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How CIOs Can Own the Future of IT Infrastructure

How CIOs Can Own the Future of IT Infrastructure

Chief Information Officers looking toward the future are noticing an upcoming challenge that they will need to address in order to grow or even maintain their role. Expected to deploy new products in half the time, extract value from an ever increasing pool of information, and accommodate an organization’s ability to scale, the CIO needs to develop a strategy in order to remain relevant.

With pundits touting the digital era, the downfall of the CIO, and disruption from all fronts, it may feel like a tenuous time to be a CIO. However, there is still time to evolve and take ownership of your future role within the organization and your organization’s future within the industry.

Where Do You See Yourself in 5 Years?

According to an EMC Study, CIOs believe that in the next five years, their organizations will expect new products and services to be launched in half the time it takes to launch them today. Additionally, CIOs believe they will be expected to

  • Extract use from rapidly increasing amounts of data,
  • Accommodate rapid scaling in an organization
  • Adapt to the organization’s future as a service-based company (rather than a product-based one)
  • Meet the needs of a real-time business.

This, along with the multitude of articles touting the downfall of the role, have caused a bit of doubt, as over half (57%) of CIOs believe that the IT team is losing its grip on the technology that is held and used across the business.

A CIO’s Guide to Regaining Control

However, in order to remain relevant and in control, you need to take steps in order to prepare yourself and your team for what’s on the horizon. Here are some tips and takeaways you need to know to embrace and control the future of IT.

Collaborate

CIOs at many organizations feel that they are at risk of isolation—whether from other members of the C-suite or from budgets that other departments control. One of the biggest worries, according to the survey, is that the majority of CIOs say that their IT professional work in isolation from each other (65%) and from the rest of the business (63%).

To address this, you need to work to overcome barriers to communication, moving from a traditional IT infrastructure to an integrated environment; turning growing complexity into software-based simplicity and releasing valuable IT expertise to lend value across the business.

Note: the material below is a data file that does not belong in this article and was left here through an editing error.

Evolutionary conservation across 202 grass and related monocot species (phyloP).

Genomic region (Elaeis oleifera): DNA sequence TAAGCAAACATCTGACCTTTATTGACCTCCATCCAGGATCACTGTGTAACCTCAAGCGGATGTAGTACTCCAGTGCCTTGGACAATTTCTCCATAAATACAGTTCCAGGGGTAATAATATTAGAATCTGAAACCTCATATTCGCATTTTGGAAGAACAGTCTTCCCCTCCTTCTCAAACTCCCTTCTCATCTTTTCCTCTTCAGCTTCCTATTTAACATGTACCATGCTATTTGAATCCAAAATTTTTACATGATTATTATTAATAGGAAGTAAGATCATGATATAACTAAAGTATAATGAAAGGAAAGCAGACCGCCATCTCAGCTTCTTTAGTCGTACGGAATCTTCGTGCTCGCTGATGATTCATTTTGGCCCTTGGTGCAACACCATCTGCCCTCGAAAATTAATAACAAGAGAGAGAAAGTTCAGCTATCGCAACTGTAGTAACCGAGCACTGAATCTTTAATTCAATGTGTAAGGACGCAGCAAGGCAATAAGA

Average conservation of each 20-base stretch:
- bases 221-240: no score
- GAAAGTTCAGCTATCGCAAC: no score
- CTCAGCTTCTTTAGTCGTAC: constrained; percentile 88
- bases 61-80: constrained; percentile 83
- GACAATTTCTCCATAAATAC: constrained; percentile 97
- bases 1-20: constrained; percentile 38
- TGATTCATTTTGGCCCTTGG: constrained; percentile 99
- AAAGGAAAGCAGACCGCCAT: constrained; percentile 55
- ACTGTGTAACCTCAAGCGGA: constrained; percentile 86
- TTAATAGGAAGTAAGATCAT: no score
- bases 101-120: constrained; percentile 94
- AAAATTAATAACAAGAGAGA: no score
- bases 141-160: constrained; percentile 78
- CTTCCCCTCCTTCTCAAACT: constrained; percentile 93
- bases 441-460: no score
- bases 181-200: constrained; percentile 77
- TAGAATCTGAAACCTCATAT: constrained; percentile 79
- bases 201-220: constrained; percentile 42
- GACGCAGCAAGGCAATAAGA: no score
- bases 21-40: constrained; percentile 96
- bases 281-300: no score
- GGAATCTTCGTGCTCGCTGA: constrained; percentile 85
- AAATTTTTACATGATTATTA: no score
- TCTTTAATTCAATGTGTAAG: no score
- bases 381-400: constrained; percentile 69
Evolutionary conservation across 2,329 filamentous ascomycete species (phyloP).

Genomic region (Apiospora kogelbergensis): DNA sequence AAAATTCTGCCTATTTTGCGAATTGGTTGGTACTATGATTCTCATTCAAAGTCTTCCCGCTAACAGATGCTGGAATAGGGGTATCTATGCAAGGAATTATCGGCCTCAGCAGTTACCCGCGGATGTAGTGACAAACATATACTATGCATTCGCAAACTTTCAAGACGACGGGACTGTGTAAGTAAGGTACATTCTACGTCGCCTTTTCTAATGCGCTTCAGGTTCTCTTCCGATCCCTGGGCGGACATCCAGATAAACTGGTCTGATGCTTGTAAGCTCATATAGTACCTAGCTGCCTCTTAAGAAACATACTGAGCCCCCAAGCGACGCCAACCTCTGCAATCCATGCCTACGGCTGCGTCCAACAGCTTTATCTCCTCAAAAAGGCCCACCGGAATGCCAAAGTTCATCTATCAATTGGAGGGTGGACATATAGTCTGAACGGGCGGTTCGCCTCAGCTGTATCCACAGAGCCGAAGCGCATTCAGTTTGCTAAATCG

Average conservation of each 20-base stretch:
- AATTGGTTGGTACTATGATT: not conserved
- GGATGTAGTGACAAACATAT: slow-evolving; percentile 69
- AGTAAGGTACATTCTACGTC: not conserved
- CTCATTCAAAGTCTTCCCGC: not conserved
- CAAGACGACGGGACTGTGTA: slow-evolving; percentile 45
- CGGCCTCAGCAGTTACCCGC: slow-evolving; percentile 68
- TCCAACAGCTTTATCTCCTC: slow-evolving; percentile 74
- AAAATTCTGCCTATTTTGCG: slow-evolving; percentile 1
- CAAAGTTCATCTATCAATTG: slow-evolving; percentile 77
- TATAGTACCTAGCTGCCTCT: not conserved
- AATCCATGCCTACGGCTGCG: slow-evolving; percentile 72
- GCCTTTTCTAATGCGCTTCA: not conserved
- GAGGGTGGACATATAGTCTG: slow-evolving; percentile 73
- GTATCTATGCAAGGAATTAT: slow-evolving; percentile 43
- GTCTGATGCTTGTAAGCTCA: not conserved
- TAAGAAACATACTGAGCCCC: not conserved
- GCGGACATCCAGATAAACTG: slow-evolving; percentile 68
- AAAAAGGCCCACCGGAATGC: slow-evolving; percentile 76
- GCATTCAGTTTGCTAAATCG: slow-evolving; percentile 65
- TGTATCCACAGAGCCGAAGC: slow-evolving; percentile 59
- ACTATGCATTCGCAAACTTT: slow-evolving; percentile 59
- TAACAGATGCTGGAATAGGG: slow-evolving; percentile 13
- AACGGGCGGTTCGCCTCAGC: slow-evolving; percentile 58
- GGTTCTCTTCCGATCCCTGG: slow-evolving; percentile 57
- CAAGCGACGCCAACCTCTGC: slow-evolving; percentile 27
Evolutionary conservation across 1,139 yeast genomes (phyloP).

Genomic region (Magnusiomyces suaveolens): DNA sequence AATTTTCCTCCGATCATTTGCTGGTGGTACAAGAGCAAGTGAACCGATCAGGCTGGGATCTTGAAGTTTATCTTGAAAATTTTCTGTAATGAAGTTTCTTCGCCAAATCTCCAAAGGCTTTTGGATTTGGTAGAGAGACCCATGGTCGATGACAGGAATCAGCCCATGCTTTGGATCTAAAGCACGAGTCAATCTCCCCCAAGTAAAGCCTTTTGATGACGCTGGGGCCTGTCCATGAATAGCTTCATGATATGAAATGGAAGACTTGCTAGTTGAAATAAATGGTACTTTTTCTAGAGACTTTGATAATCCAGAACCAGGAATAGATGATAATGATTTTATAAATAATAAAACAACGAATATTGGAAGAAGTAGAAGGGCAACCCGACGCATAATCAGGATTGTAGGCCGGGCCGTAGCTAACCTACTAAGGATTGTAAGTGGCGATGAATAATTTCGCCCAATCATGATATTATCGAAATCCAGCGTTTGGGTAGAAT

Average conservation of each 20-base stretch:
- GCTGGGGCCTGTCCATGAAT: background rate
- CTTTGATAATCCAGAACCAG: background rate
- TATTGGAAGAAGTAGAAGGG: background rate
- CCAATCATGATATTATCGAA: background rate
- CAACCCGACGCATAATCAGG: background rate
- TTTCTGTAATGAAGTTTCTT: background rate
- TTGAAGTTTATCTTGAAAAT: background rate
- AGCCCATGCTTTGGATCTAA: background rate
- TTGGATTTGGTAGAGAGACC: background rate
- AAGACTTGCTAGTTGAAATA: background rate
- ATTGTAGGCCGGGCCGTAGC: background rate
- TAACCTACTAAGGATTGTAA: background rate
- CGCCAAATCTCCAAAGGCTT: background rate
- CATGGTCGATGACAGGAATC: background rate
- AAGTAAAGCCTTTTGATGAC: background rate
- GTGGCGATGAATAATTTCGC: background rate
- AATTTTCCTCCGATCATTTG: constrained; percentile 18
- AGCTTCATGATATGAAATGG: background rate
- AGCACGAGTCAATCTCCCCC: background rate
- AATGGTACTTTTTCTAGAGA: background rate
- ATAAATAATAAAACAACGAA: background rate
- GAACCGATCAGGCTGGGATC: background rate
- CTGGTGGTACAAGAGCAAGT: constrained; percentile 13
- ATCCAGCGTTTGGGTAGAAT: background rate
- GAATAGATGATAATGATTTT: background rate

Essentially, as the move from organization-wide, on-premises suites to departments choosing the best application for their specific needs sees rapid uptick, CIOs need to be there not as the inhibitor but the moderator—ensuring choices are made without compromising the security of the entire network. See more about communicating your agenda effectively in Data Resilience: Why CEOs and CFOs need to understand the CIO Agenda.

Drive Change and Educate

The study found that the main drivers of digital change are, not surprisingly, IT and business leaders. However, in over half (55%) of companies, digital evolution is driven by marketing and sales and even finance and legal teams.

Knowing this, CIOs need to make the move to gain better understanding of the business side of the organization, as well as learning the future of infrastructure needed to support the digital business today. This needs to be complemented by company-wide education on the role and potential of IT. Change is rarely easy; but managed, technology-supported change that makes everyone’s working lives smoother, will make the journey significantly more comfortable. Learn more in our blog, What CEOs want from the CIO.

Think about ‘Solutions,’ not just ‘Software’

Business leaders are focused on the long-term business goals, and IT needs to position itself as an entity that provides these solutions to a business, not just “the IT Guys” that they call to ensure everything is running smoothly.

77% of CIOs compared to just 49% of CxOs believes that new software-based technologies are vital for becoming a service-based business. Even if this is due to a lack of understanding by the other chief executives the role of the CIO within an organization, it means that the CIO has to be the driver of innovation who can communicate how decisions will impact the future of the business. See how to fend off the insurgency of the CTO here.

Conclusion: It’s Time to Lead

As CIOs fight to maintain or expand their role in the digital future of the business, it all comes down to making the right moves in order to improve the role as business leader, not just IT leader. Brittenford can help you secure your role as a business leader through CIO Advisory Services, helping you to take steps to improve your position while improving your organization.

Be sure to download our guide to CIO Advisory Services, read the following resources, and when you’re ready to lead the change, contact us to learn more.

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CIO Advisory Services: Helping Your IT Organization to do More with Less

Learn more how Brittenford’s CIO Advisory Services can enhance the owner’s or CIO’s personal effectiveness in a number of ways. Download our Guide to CIO Advisory Services, addressing the growing trend of outsourcing all or portions of the Chief Information Officer function in small to midsize businesses (SMBs), as the complexity of information technology (IT) grows.

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